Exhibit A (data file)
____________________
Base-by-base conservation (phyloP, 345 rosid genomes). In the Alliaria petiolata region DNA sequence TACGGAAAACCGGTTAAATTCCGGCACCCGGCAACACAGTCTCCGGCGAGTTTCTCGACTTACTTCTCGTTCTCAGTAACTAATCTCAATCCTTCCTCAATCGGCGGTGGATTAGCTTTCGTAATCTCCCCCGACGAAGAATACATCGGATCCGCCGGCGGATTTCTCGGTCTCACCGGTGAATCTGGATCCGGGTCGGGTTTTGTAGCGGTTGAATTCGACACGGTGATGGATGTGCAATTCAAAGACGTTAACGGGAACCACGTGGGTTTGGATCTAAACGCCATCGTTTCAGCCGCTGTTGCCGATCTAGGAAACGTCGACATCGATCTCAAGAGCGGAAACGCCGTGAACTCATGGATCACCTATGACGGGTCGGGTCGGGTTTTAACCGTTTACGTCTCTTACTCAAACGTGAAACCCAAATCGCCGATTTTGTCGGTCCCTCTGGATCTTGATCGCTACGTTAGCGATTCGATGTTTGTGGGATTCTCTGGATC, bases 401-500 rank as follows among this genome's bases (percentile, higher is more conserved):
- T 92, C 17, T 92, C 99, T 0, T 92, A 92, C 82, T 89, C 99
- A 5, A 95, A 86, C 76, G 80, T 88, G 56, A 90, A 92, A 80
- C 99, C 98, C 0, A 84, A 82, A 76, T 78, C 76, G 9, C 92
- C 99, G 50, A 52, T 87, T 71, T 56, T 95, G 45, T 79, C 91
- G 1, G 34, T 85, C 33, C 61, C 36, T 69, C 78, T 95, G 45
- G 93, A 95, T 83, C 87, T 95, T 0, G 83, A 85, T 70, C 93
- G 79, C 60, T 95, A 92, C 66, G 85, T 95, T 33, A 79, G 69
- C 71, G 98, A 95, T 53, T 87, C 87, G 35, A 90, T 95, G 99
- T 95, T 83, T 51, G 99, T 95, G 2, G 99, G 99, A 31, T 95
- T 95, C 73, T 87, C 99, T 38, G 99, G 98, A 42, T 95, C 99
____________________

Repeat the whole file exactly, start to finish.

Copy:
Base-by-base conservation (phyloP, 345 rosid genomes). In the Alliaria petiolata region DNA sequence TACGGAAAACCGGTTAAATTCCGGCACCCGGCAACACAGTCTCCGGCGAGTTTCTCGACTTACTTCTCGTTCTCAGTAACTAATCTCAATCCTTCCTCAATCGGCGGTGGATTAGCTTTCGTAATCTCCCCCGACGAAGAATACATCGGATCCGCCGGCGGATTTCTCGGTCTCACCGGTGAATCTGGATCCGGGTCGGGTTTTGTAGCGGTTGAATTCGACACGGTGATGGATGTGCAATTCAAAGACGTTAACGGGAACCACGTGGGTTTGGATCTAAACGCCATCGTTTCAGCCGCTGTTGCCGATCTAGGAAACGTCGACATCGATCTCAAGAGCGGAAACGCCGTGAACTCATGGATCACCTATGACGGGTCGGGTCGGGTTTTAACCGTTTACGTCTCTTACTCAAACGTGAAACCCAAATCGCCGATTTTGTCGGTCCCTCTGGATCTTGATCGCTACGTTAGCGATTCGATGTTTGTGGGATTCTCTGGATC, bases 401-500 rank as follows among this genome's bases (percentile, higher is more conserved):
- T 92, C 17, T 92, C 99, T 0, T 92, A 92, C 82, T 89, C 99
- A 5, A 95, A 86, C 76, G 80, T 88, G 56, A 90, A 92, A 80
- C 99, C 98, C 0, A 84, A 82, A 76, T 78, C 76, G 9, C 92
- C 99, G 50, A 52, T 87, T 71, T 56, T 95, G 45, T 79, C 91
- G 1, G 34, T 85, C 33, C 61, C 36, T 69, C 78, T 95, G 45
- G 93, A 95, T 83, C 87, T 95, T 0, G 83, A 85, T 70, C 93
- G 79, C 60, T 95, A 92, C 66, G 85, T 95, T 33, A 79, G 69
- C 71, G 98, A 95, T 53, T 87, C 87, G 35, A 90, T 95, G 99
- T 95, T 83, T 51, G 99, T 95, G 2, G 99, G 99, A 31, T 95
- T 95, C 73, T 87, C 99, T 38, G 99, G 98, A 42, T 95, C 99